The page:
In today’s corporate world, information technology promises to help us maximize our productivity and effectiveness.
Unfortunately, it rarely lives up to this promise.
Computers are, however, extremely reliable - I can rely on something going wrong when I can least afford it.
Today is no exception. I need to run off some reports and enter the figures into the accounting system. Predictably, I receive an incomprehensible error message, something about a “system error #_/#404” or something like that.
It is not clear what the message is saying, but it is clear that the message was purposefully designed to be indecipherable to normal people.
I shoot off a request by email to Helpdesk. I receive an automated reply, indicating that an “incident” has been created and that my ‘task’ has been logged into the system. I have been allocated a priority number – 00438.
This does not sound too promising, so I call them to get an idea of how long it might take. According to the help desk operator, someone will be up in around five minutes. When asked if I should try simply rebooting the system, I am told not to take any action until the technician arrives.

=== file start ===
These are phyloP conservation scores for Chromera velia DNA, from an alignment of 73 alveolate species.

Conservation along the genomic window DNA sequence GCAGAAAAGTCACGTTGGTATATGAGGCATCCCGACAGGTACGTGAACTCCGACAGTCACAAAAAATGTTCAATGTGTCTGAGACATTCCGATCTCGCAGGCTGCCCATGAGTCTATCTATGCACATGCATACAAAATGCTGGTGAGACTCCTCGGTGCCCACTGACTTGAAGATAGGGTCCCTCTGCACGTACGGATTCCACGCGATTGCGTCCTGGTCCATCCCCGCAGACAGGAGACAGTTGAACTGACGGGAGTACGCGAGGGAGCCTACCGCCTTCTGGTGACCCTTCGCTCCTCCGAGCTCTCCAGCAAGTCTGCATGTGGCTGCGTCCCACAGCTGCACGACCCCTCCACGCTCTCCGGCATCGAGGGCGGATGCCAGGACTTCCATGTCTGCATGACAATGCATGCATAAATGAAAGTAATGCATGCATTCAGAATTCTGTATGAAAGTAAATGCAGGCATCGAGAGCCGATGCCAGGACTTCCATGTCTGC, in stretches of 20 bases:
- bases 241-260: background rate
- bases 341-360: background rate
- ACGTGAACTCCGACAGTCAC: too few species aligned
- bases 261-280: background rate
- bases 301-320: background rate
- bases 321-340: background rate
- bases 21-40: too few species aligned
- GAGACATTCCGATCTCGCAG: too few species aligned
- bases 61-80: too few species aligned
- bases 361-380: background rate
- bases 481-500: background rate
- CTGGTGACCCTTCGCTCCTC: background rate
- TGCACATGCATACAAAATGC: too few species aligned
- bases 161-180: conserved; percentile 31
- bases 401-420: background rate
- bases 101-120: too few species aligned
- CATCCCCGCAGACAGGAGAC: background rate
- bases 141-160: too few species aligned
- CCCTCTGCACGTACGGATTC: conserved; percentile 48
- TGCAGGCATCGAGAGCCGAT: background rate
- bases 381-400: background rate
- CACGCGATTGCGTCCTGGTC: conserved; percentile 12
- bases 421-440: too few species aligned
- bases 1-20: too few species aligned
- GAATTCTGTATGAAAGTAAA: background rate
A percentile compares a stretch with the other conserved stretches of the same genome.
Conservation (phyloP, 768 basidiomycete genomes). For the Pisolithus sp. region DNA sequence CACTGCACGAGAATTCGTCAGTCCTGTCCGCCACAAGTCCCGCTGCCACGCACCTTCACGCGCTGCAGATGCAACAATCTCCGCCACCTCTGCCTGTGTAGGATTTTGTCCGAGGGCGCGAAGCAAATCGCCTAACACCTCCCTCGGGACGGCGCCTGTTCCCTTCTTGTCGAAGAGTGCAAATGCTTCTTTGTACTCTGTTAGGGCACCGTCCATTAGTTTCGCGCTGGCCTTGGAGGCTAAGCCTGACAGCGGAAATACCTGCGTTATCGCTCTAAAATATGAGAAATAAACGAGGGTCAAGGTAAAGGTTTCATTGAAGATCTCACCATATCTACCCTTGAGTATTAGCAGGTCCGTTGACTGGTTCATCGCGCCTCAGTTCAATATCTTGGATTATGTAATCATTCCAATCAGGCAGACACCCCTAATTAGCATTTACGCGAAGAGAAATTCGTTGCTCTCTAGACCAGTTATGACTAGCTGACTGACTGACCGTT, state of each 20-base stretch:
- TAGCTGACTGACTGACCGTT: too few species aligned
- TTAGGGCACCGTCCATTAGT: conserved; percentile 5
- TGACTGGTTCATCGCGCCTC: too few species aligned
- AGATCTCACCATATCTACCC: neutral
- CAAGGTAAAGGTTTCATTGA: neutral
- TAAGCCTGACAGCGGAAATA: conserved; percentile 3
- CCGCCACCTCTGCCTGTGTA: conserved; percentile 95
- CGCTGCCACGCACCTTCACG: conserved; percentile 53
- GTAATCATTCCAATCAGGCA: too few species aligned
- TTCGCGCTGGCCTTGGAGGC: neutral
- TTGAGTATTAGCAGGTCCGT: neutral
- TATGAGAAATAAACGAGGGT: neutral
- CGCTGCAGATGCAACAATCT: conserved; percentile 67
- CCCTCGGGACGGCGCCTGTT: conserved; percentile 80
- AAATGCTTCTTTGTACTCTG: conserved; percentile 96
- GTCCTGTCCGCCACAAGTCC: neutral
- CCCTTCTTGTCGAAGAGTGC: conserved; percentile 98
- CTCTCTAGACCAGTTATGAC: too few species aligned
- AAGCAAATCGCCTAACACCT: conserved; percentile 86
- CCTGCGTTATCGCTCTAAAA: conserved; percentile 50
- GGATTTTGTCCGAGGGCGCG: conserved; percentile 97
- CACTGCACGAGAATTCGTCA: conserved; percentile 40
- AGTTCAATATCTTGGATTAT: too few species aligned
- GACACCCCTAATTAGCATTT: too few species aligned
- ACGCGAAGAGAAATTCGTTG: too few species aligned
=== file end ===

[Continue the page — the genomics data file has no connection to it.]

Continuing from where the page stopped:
Twelve minutes later, Sarah Dykes arrives at my desk. She spends the next eight to ten minutes thoroughly analyzing my operating system.
Finally, she turns and says to me, “Stewie, I don’t know what’s causing the problem. I’m just going to try and reboot the system to see if that fixes it.”
Success! Upon starting up again, the system starts up normally and the problem has gone away. I can now continue with my work.
But there is an important lesson here.
Whenever you encounter problems on your computer – do not try to reboot the system yourself. This procedure, which involves pressing the restart button, is a very delicate procedure. It should be undertaken only by a suitably qualified technician.
Even then, it should only be done after he or she has taken at least ten minutes to conclude that they have no idea what is causing the problem.